What does “peer review” mean?


Many professors will require that students only use “peer-reviewed” articles in their bibliographies.  This causes a problem when students are unsure what peer reviewing actually means.

In understandable terms, peer reviewing is about the process that a resource undergoes before it is published.

This is best explained in a scenario: let’s pretend I’m a researcher and I’ve written an article.  When I submit this article to a journal for publication, it is reviewed anonymously by different experts in my field: I don’t know who the reviewers are, and they don’t know my name  (This system is called “double blind,” meaning that bias can’t affect how my article is reviewed).  I then receive my article back from the reviewers, make any corrections or changes they suggest, and re-submit it to the journal for publication.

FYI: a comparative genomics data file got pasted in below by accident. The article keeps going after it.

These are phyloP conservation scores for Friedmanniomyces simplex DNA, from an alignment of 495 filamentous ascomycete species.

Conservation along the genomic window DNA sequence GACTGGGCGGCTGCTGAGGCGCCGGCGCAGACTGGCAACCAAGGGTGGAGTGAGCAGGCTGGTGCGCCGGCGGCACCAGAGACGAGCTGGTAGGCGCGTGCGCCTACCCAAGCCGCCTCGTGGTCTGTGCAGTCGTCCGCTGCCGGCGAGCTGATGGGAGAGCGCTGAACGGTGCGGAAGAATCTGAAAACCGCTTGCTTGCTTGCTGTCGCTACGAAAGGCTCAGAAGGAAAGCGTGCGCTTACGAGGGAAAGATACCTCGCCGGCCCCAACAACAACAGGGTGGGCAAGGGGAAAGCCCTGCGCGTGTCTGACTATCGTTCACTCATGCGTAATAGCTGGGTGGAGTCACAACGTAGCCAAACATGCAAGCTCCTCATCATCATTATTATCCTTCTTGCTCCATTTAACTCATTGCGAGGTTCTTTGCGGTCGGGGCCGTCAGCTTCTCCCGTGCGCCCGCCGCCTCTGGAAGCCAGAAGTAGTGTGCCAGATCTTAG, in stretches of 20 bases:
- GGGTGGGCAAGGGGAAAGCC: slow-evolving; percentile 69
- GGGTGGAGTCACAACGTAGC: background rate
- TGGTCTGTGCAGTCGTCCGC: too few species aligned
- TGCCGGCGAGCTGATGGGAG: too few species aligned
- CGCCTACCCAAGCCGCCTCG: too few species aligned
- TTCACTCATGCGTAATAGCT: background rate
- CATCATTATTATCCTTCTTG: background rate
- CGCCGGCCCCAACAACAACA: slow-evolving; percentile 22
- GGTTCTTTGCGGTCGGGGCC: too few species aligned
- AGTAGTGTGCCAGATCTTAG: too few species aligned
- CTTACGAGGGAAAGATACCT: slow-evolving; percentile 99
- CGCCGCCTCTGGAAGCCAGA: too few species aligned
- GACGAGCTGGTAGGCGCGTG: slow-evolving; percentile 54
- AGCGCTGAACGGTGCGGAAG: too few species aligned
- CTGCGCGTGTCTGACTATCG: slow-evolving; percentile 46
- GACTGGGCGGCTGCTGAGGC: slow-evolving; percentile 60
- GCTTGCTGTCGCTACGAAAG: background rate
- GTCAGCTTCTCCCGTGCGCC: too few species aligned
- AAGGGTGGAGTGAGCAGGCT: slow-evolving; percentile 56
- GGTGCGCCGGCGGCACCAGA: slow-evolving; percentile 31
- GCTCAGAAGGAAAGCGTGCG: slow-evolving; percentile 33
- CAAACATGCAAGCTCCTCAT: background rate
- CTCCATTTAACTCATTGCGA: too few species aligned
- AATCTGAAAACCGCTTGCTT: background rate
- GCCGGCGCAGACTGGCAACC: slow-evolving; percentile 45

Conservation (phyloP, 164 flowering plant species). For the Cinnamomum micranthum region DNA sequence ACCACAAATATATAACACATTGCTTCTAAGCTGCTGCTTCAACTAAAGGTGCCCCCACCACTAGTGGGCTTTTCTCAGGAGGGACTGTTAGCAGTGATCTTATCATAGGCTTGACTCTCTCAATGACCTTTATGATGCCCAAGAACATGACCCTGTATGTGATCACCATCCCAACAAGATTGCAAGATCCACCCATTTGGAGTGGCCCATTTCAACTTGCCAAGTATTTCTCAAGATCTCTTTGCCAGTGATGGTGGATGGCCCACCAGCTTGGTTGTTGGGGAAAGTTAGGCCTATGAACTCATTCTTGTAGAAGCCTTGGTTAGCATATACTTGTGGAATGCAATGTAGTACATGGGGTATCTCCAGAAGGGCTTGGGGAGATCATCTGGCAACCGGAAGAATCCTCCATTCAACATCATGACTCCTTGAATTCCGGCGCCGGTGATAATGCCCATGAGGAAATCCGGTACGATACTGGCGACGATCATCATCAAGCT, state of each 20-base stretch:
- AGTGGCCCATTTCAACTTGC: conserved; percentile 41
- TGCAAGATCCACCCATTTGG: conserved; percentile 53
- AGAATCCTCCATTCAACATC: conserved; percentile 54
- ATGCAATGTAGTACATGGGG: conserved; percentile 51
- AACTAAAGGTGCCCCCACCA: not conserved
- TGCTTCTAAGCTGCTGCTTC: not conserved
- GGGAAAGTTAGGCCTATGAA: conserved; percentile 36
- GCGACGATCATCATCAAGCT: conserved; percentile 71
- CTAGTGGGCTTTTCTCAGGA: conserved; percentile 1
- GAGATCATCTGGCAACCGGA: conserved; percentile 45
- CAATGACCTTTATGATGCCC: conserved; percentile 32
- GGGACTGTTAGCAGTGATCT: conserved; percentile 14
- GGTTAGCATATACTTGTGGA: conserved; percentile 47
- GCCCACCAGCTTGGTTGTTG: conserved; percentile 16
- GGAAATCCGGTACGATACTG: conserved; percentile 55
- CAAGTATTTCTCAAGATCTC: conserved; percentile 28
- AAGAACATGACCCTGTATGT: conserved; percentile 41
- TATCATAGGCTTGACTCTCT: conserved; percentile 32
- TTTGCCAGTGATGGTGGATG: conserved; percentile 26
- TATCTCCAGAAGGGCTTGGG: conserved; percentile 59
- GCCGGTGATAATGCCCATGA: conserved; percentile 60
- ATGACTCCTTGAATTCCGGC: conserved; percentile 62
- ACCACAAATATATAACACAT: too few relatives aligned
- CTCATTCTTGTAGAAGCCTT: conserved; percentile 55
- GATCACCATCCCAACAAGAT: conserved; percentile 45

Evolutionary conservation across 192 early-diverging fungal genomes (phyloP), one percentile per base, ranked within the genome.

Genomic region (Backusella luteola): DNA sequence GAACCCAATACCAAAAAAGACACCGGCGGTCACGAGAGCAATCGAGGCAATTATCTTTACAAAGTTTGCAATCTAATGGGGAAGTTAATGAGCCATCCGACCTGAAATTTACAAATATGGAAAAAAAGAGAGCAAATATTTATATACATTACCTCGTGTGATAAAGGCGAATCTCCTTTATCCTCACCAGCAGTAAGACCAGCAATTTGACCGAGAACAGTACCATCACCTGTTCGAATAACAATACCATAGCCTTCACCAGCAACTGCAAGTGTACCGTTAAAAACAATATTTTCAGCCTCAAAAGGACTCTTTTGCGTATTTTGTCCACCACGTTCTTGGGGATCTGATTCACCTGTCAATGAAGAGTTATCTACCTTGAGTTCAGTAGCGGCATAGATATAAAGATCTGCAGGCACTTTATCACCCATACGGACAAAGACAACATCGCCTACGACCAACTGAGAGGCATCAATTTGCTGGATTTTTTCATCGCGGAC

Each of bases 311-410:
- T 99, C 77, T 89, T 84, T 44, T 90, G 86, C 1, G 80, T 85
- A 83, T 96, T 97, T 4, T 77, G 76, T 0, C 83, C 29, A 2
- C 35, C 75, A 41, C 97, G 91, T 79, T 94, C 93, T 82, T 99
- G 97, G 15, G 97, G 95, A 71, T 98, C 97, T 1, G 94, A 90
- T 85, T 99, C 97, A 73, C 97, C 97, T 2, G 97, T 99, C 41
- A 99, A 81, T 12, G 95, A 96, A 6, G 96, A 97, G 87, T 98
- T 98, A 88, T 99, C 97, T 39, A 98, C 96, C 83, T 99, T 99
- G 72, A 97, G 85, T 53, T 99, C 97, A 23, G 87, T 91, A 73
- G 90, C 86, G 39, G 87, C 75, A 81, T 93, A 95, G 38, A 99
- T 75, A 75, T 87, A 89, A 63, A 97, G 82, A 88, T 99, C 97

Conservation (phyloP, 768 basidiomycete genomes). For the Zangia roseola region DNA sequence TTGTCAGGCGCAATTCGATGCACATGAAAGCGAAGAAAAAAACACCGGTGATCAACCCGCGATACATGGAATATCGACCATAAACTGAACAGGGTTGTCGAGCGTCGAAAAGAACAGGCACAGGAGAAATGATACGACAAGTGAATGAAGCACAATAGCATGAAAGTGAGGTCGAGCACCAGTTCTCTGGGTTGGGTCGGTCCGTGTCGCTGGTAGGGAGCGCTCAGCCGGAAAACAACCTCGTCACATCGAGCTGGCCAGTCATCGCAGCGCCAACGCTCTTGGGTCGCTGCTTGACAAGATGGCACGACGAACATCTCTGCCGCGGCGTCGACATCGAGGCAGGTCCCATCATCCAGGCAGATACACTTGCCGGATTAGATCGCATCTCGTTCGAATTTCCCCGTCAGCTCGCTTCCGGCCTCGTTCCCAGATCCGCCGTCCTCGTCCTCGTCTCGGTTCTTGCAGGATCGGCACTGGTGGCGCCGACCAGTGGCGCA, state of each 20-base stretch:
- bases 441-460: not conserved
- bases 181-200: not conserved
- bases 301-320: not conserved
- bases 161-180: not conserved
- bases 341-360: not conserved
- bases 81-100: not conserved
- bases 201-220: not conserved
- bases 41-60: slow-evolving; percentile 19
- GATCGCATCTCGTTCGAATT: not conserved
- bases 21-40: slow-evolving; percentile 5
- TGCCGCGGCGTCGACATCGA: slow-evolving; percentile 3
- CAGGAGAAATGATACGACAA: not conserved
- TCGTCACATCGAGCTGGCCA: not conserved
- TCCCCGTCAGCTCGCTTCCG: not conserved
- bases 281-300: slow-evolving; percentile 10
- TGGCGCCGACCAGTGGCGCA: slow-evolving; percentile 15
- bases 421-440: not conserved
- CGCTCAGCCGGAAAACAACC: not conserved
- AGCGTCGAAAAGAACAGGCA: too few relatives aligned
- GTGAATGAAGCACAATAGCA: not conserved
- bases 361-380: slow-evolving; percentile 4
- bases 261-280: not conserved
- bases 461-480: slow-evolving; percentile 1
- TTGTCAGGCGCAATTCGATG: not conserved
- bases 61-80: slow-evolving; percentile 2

Peer reviewed journals, then, are often considered more credible than open-access or non-peer reviewed journals, since experts have reviewed the content/methodology/conclusions, et cetera, and still said it should be published.

Tip: To check whether a journal is peer reviewed or not, use Ulrich’s Periodicals Directory, accessible from Western Libraries (or see: How do you know if a journal is peer reviewed? )